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'End of Men' author: Women are just more flexible

Journalist Hanna Rosin brought male backup to her appearance on TODAY to discuss her controversial new book “The End of Men.”

The book argues that traditional gender roles are outmoded and that families are relying on working women more than ever. But are men really becoming obsolete? Savannah Guthrie asked Rosin.

“Here’s my husband, he’s not obsolete, and I have two sons, so I hope they’re not going to be obsolete either,” answered Rosin, seated beside her husband, fellow journalist David Plotz.

But, she said, women are having an easier time adapting to the changes in the economy than men.

“Men are frankly having a harder time these days,” Rosin said. “What the book does is explain these changes and how they affect marriages, work, sex, the way we raise our children and how to navigate this new world.”

The book describes the situation as a time of the “plastic woman” and “cardboard man.”

“If you look over the century, women have just adapted to new ways being in the public sphere,” Rosin said. “They take over jobs that used to be exclusively male jobs while men don’t do the opposite. They have a harder time doing things that we may think of as feminine. Once women enter a job, men tend to flee the job, whereas women just seem to be more flexible.”

And while Plotz said he tries not to take the book title personally, he agreed with Rosin that women are more adaptive than men, although that's less so among college-educated men.

“When I look at the most productive and adaptive people who I work with, they do tend to be women,” said Plotz, editor of Slate.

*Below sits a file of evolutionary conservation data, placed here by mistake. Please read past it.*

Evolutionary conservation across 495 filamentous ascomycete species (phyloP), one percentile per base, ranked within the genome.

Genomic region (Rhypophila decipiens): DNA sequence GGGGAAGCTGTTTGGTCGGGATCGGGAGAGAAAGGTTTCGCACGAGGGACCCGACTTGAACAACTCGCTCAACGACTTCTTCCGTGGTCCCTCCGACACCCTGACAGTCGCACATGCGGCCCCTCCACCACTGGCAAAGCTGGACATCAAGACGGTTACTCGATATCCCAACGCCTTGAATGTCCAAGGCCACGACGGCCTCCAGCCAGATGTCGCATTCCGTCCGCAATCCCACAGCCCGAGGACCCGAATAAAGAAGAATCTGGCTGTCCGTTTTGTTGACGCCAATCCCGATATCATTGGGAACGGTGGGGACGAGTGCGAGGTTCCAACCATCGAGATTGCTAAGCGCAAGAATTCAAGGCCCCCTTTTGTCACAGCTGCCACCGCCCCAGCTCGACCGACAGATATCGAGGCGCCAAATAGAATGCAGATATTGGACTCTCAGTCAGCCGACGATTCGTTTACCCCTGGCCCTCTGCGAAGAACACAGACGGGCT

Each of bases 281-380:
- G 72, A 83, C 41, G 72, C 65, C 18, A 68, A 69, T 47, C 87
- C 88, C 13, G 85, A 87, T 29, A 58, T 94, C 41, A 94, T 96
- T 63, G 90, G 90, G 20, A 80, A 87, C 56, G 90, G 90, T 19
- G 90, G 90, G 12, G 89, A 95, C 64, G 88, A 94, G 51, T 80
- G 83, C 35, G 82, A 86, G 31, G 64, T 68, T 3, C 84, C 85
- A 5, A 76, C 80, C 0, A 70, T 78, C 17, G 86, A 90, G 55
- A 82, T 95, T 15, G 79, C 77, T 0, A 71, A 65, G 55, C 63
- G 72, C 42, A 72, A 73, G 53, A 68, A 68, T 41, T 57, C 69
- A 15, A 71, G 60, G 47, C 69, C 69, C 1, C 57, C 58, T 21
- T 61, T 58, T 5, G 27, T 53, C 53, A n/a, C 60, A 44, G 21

With so many men losing manufacturing jobs in the recession, Guthrie asked Rosin if she wasn’t blaming men for their hardships.

“I think a lot of this is circumstantial,” Rosin allowed. “We’re asking a lot of men when we ask them to be flexible because essentially they’ve been used to making a lot money, say in a manufacturing job, whereas women can start at the bottom. They don’t have a lot of breadwinner expectations.”

If it’s truly “The Rise of Women,” as the book’s subtitle suggests, how does Rosin explain the wage gap? The book, Rosin said, discusses how society remains uncomfortable with “female power," and offers tips “over how to get over this and move to the other side.”

“Women are climbing up but there are issues,” Rosin said. “There are issues having to do with the structure of the workplace, child care and our feelings about powerful women.”

Despite any issues, 62 percent of those who voted on TODAY.com agreed that women are surpassing men, while 38 percent disagreed.

Plotz said he feels the book shows that the world will ultimately be a better place for everyone. That’s something Rosin hopes their 9-year-old son, who objected to the book’s title, will some day understand too.

“I dedicated the book to him because he’s very offended by the title but I hope when he’s older I’ll be able to explain to him that this is actually a better, easier world for him I’m describing.”

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